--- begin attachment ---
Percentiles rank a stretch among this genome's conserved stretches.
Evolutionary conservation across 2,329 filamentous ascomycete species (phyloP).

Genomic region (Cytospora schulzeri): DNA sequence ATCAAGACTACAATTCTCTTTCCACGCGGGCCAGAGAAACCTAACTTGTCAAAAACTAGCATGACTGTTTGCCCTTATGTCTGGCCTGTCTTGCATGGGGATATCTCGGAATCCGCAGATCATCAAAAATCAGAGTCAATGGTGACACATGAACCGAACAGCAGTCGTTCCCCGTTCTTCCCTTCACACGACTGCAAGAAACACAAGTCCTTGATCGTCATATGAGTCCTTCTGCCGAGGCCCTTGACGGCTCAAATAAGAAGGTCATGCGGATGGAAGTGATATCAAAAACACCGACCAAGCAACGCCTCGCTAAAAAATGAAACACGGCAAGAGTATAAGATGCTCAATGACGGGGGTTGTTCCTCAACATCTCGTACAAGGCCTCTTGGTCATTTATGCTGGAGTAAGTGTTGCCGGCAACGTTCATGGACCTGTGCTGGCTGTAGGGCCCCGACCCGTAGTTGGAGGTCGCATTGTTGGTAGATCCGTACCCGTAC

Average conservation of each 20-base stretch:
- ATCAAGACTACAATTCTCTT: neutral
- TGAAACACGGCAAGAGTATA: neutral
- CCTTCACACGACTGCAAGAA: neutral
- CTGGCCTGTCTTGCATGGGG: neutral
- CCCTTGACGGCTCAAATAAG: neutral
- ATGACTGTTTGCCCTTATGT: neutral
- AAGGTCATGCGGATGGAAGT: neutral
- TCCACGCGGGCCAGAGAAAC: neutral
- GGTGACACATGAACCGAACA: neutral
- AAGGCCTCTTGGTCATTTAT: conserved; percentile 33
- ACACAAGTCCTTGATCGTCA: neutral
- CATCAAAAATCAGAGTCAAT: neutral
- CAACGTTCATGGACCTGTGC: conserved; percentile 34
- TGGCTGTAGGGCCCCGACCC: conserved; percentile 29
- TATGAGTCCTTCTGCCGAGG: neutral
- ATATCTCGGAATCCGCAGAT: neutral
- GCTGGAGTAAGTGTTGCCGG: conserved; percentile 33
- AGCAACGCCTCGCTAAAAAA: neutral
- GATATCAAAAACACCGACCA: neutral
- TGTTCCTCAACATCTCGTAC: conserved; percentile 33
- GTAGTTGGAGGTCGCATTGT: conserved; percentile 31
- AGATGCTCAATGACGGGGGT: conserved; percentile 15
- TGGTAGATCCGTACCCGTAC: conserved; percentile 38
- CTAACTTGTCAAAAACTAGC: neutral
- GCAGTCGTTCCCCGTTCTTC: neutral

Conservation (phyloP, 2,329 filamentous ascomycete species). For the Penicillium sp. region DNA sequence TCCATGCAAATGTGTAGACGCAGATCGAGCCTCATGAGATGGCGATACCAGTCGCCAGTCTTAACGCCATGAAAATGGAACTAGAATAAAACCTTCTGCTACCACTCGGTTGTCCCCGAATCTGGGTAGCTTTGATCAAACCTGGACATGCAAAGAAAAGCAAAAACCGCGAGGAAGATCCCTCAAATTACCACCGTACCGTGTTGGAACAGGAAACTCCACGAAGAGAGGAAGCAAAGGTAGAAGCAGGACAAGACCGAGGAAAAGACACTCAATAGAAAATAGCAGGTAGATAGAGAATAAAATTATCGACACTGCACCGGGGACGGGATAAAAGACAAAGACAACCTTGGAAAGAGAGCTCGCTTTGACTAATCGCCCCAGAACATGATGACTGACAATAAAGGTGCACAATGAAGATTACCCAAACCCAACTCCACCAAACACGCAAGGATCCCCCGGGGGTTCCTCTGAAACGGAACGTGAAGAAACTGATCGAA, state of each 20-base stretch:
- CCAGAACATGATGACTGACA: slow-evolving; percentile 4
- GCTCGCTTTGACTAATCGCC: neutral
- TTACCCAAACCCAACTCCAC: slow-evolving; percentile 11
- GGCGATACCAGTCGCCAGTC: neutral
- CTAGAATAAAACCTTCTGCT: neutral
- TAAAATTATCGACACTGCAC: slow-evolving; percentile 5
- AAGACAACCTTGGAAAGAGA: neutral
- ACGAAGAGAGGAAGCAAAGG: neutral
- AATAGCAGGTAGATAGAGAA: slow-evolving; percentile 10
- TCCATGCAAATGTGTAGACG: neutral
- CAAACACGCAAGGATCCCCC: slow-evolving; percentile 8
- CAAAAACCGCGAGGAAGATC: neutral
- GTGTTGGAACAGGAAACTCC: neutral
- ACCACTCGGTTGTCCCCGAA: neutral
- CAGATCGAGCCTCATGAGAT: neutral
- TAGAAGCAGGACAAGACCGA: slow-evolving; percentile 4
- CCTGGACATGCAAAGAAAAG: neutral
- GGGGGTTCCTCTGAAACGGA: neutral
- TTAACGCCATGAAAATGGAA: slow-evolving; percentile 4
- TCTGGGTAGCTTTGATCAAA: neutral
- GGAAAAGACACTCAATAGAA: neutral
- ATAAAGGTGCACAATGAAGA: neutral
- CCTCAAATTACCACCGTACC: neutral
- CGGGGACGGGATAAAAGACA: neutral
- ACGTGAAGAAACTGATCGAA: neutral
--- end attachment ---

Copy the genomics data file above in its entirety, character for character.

Percentiles rank a stretch among this genome's conserved stretches.
Evolutionary conservation across 2,329 filamentous ascomycete species (phyloP).

Genomic region (Cytospora schulzeri): DNA sequence ATCAAGACTACAATTCTCTTTCCACGCGGGCCAGAGAAACCTAACTTGTCAAAAACTAGCATGACTGTTTGCCCTTATGTCTGGCCTGTCTTGCATGGGGATATCTCGGAATCCGCAGATCATCAAAAATCAGAGTCAATGGTGACACATGAACCGAACAGCAGTCGTTCCCCGTTCTTCCCTTCACACGACTGCAAGAAACACAAGTCCTTGATCGTCATATGAGTCCTTCTGCCGAGGCCCTTGACGGCTCAAATAAGAAGGTCATGCGGATGGAAGTGATATCAAAAACACCGACCAAGCAACGCCTCGCTAAAAAATGAAACACGGCAAGAGTATAAGATGCTCAATGACGGGGGTTGTTCCTCAACATCTCGTACAAGGCCTCTTGGTCATTTATGCTGGAGTAAGTGTTGCCGGCAACGTTCATGGACCTGTGCTGGCTGTAGGGCCCCGACCCGTAGTTGGAGGTCGCATTGTTGGTAGATCCGTACCCGTAC

Average conservation of each 20-base stretch:
- ATCAAGACTACAATTCTCTT: neutral
- TGAAACACGGCAAGAGTATA: neutral
- CCTTCACACGACTGCAAGAA: neutral
- CTGGCCTGTCTTGCATGGGG: neutral
- CCCTTGACGGCTCAAATAAG: neutral
- ATGACTGTTTGCCCTTATGT: neutral
- AAGGTCATGCGGATGGAAGT: neutral
- TCCACGCGGGCCAGAGAAAC: neutral
- GGTGACACATGAACCGAACA: neutral
- AAGGCCTCTTGGTCATTTAT: conserved; percentile 33
- ACACAAGTCCTTGATCGTCA: neutral
- CATCAAAAATCAGAGTCAAT: neutral
- CAACGTTCATGGACCTGTGC: conserved; percentile 34
- TGGCTGTAGGGCCCCGACCC: conserved; percentile 29
- TATGAGTCCTTCTGCCGAGG: neutral
- ATATCTCGGAATCCGCAGAT: neutral
- GCTGGAGTAAGTGTTGCCGG: conserved; percentile 33
- AGCAACGCCTCGCTAAAAAA: neutral
- GATATCAAAAACACCGACCA: neutral
- TGTTCCTCAACATCTCGTAC: conserved; percentile 33
- GTAGTTGGAGGTCGCATTGT: conserved; percentile 31
- AGATGCTCAATGACGGGGGT: conserved; percentile 15
- TGGTAGATCCGTACCCGTAC: conserved; percentile 38
- CTAACTTGTCAAAAACTAGC: neutral
- GCAGTCGTTCCCCGTTCTTC: neutral

Conservation (phyloP, 2,329 filamentous ascomycete species). For the Penicillium sp. region DNA sequence TCCATGCAAATGTGTAGACGCAGATCGAGCCTCATGAGATGGCGATACCAGTCGCCAGTCTTAACGCCATGAAAATGGAACTAGAATAAAACCTTCTGCTACCACTCGGTTGTCCCCGAATCTGGGTAGCTTTGATCAAACCTGGACATGCAAAGAAAAGCAAAAACCGCGAGGAAGATCCCTCAAATTACCACCGTACCGTGTTGGAACAGGAAACTCCACGAAGAGAGGAAGCAAAGGTAGAAGCAGGACAAGACCGAGGAAAAGACACTCAATAGAAAATAGCAGGTAGATAGAGAATAAAATTATCGACACTGCACCGGGGACGGGATAAAAGACAAAGACAACCTTGGAAAGAGAGCTCGCTTTGACTAATCGCCCCAGAACATGATGACTGACAATAAAGGTGCACAATGAAGATTACCCAAACCCAACTCCACCAAACACGCAAGGATCCCCCGGGGGTTCCTCTGAAACGGAACGTGAAGAAACTGATCGAA, state of each 20-base stretch:
- CCAGAACATGATGACTGACA: slow-evolving; percentile 4
- GCTCGCTTTGACTAATCGCC: neutral
- TTACCCAAACCCAACTCCAC: slow-evolving; percentile 11
- GGCGATACCAGTCGCCAGTC: neutral
- CTAGAATAAAACCTTCTGCT: neutral
- TAAAATTATCGACACTGCAC: slow-evolving; percentile 5
- AAGACAACCTTGGAAAGAGA: neutral
- ACGAAGAGAGGAAGCAAAGG: neutral
- AATAGCAGGTAGATAGAGAA: slow-evolving; percentile 10
- TCCATGCAAATGTGTAGACG: neutral
- CAAACACGCAAGGATCCCCC: slow-evolving; percentile 8
- CAAAAACCGCGAGGAAGATC: neutral
- GTGTTGGAACAGGAAACTCC: neutral
- ACCACTCGGTTGTCCCCGAA: neutral
- CAGATCGAGCCTCATGAGAT: neutral
- TAGAAGCAGGACAAGACCGA: slow-evolving; percentile 4
- CCTGGACATGCAAAGAAAAG: neutral
- GGGGGTTCCTCTGAAACGGA: neutral
- TTAACGCCATGAAAATGGAA: slow-evolving; percentile 4
- TCTGGGTAGCTTTGATCAAA: neutral
- GGAAAAGACACTCAATAGAA: neutral
- ATAAAGGTGCACAATGAAGA: neutral
- CCTCAAATTACCACCGTACC: neutral
- CGGGGACGGGATAAAAGACA: neutral
- ACGTGAAGAAACTGATCGAA: neutral